Learn to become proactive, creative and hardworking
The three elements of a successful grower are the same regardless of farm size, says a Virginia Cooperative Extension specialist. The grower must be hardworking, proactive and creative.
Reza Rafie, a commercial vegetable extension specialist with Virginia State University in Petersburg, Va., says berries are in demand when sold locally and offer high potential for growers.
Photos by Rocky Womack.
Reza Rafie, a commercial vegetable extension specialist with Virginia State University in Petersburg, Va., says the goal of growers is to make money by growing food for customers, not just growing a crop.
“No matter who, whether it’s a small, medium or large [farm], you’ve got to be involved in the process,” Rafie says. “You must educate yourself about where the opportunities are, and that means being proactive and taking advantage of them. I’ve never seen any success from small to medium-sized farmers without them being extremely involved in their hard work, creativity, human relationships and customer service. All of those play an important role.”
In the program he manages, Rafie works in two areas of fruit and vegetable research, extension and promotion: industry-oriented (traditional) crops and niche crops.
Traditional crops involve commercial berry production. “Berry crops are something that we are promoting in the region, and that is because the market is very significant,” Rafie says. “The demand is high, and the production cannot keep up with the demand, particularly for locally grown berries. There’s a significant opportunity for growing and marketing berry crops for local markets.”
Raspberries work well for those who want to grow 1 to 10 acres of the berries, which offer potential for several years, according to extension specialist Reza Rafie.
The berry crops Rafie is promoting are strawberries, raspberries, blueberries, blackberries and specialty berries. He says berry crops have potential for anyone growing 1 to 10 acres, depending on the market they are selling to. “Blackberries, strawberries, blueberries and raspberries are the crops where the market demand is increasing and are potentials for the next several years for growers,” Rafie says.
Tony Holder of Chase City, Va., grows blackberries and recently started working with Rafie on growing strawberries. He met Rafie at a small fruit conference in Savannah, Ga., and the extension specialist convinced Holder to try growing strawberries.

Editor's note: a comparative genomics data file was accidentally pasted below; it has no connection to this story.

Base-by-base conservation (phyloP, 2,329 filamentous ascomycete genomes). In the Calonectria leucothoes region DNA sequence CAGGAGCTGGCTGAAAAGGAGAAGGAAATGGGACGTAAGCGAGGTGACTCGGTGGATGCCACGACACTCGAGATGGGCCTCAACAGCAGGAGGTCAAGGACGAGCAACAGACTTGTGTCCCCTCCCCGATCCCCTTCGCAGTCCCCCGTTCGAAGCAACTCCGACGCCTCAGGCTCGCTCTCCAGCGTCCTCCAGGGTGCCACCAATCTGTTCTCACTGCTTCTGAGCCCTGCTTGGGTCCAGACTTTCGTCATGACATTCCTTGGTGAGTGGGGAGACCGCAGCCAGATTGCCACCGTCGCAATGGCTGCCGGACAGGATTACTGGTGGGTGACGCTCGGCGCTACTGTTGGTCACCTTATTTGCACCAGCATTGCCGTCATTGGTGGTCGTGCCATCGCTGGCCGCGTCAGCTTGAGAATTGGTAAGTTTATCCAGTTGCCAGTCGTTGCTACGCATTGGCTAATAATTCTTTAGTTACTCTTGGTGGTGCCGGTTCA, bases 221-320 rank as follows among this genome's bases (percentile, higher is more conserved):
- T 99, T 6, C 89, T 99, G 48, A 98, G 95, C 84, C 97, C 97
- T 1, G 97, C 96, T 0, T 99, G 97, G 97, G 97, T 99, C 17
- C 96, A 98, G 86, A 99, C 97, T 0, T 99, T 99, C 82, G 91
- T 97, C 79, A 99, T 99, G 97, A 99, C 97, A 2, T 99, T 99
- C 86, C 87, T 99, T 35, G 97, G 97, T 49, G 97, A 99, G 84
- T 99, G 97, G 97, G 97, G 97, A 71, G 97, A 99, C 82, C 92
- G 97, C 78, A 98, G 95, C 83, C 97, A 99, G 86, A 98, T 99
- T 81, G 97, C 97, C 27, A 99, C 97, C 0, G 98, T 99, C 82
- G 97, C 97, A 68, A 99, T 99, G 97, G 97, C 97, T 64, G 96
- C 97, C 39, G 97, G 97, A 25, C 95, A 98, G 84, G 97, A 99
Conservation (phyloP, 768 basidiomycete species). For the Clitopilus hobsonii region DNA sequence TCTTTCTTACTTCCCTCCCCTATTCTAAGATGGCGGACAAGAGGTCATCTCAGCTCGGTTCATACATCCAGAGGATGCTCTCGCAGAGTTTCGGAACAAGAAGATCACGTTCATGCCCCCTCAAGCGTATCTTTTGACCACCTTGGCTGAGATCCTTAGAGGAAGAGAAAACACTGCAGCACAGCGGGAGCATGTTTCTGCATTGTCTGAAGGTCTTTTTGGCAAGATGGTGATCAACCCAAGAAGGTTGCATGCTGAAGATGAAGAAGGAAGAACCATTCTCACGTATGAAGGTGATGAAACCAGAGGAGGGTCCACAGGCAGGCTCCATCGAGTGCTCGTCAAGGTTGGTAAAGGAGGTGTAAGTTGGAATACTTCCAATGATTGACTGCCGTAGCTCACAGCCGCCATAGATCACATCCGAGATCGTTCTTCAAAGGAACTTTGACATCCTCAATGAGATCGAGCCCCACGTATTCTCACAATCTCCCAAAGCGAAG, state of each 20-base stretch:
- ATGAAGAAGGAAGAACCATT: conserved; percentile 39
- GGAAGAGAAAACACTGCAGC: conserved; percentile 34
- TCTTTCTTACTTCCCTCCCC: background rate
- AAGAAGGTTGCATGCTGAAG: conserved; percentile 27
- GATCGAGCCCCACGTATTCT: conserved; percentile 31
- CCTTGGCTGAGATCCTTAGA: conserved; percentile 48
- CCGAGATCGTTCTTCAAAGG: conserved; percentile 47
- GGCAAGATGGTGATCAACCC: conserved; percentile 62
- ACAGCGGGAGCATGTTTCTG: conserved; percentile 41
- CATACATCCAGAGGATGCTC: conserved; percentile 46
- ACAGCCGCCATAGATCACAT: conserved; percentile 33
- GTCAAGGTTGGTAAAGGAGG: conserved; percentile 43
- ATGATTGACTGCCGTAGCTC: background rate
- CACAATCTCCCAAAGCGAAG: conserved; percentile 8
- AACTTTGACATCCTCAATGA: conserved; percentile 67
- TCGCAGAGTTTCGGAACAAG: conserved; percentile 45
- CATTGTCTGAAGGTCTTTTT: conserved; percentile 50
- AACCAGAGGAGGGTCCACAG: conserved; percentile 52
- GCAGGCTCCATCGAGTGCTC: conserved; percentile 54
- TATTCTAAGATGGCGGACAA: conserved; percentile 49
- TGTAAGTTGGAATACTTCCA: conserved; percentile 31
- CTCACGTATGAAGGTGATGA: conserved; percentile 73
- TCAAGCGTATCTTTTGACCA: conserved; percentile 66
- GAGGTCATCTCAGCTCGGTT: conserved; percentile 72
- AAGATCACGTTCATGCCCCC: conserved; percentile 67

Holder says growing strawberries is labor-intensive because he must plant and cultivate them every year, but he adds, “Berries are a specialty-type product; you get a better price per pound than other [crops].”
With the blackberries, he doesn’t need to constantly cultivate the land, and the vines last 15 to 20 years. They do require some maintenance, and the market for blackberries is very competitive, he notes, with that competition coming from Mexico.
The purple bell pepper is a specialty crop that growers can introduce to customers who are looking for a new type of produce.
“You have to work your way to get shelf space for the produce,” Holder says. “One thing I have found is people don’t like imported berries. They like local, ripe berries when they are picked. A lot of people who buy berries from us buy when they are in season at the local market, not any other time of the year. They freeze them and use them throughout the year.”
He adds that people in metropolitan areas have the same buying habits as those in rural Virginia. He recalls seeing a child entering a grocery store with his father. The child saw a strawberry stand and wanted some berries. The father told his son that he didn’t want those strawberries because they weren’t in season. Holder says that importers pick the berries green so they can ship them to America.
He says customers are willing to pay a little extra to buy local and get a quality product. Holder sells some of his blackberries and strawberries on the farm, but he mostly markets them wholesale where the consumer can purchase them the day after being picked. “Freshness is guaranteed,” he says.
Rafie has a passion for niche crops. He spent 15 years working with small growers in Honduras to develop nontraditional crops for export. He also worked with growers in south Florida for six years, helping them to understand the market for tropical fruits and nursery crops.
He has worked at Virginia State University for five years, helping growers to develop markets and grow niche crops in addition to conventional crops.
Reza Rafie says the long bean is a niche product that can be profitable for growers.
Rafie explains the niche market: “Niche is a series of crops that are small in their market demand and are small in their production potential. If you meet that demand and everybody starts growing niche, then it’s not niche anymore. Then the price falls and nobody will be able to make money.”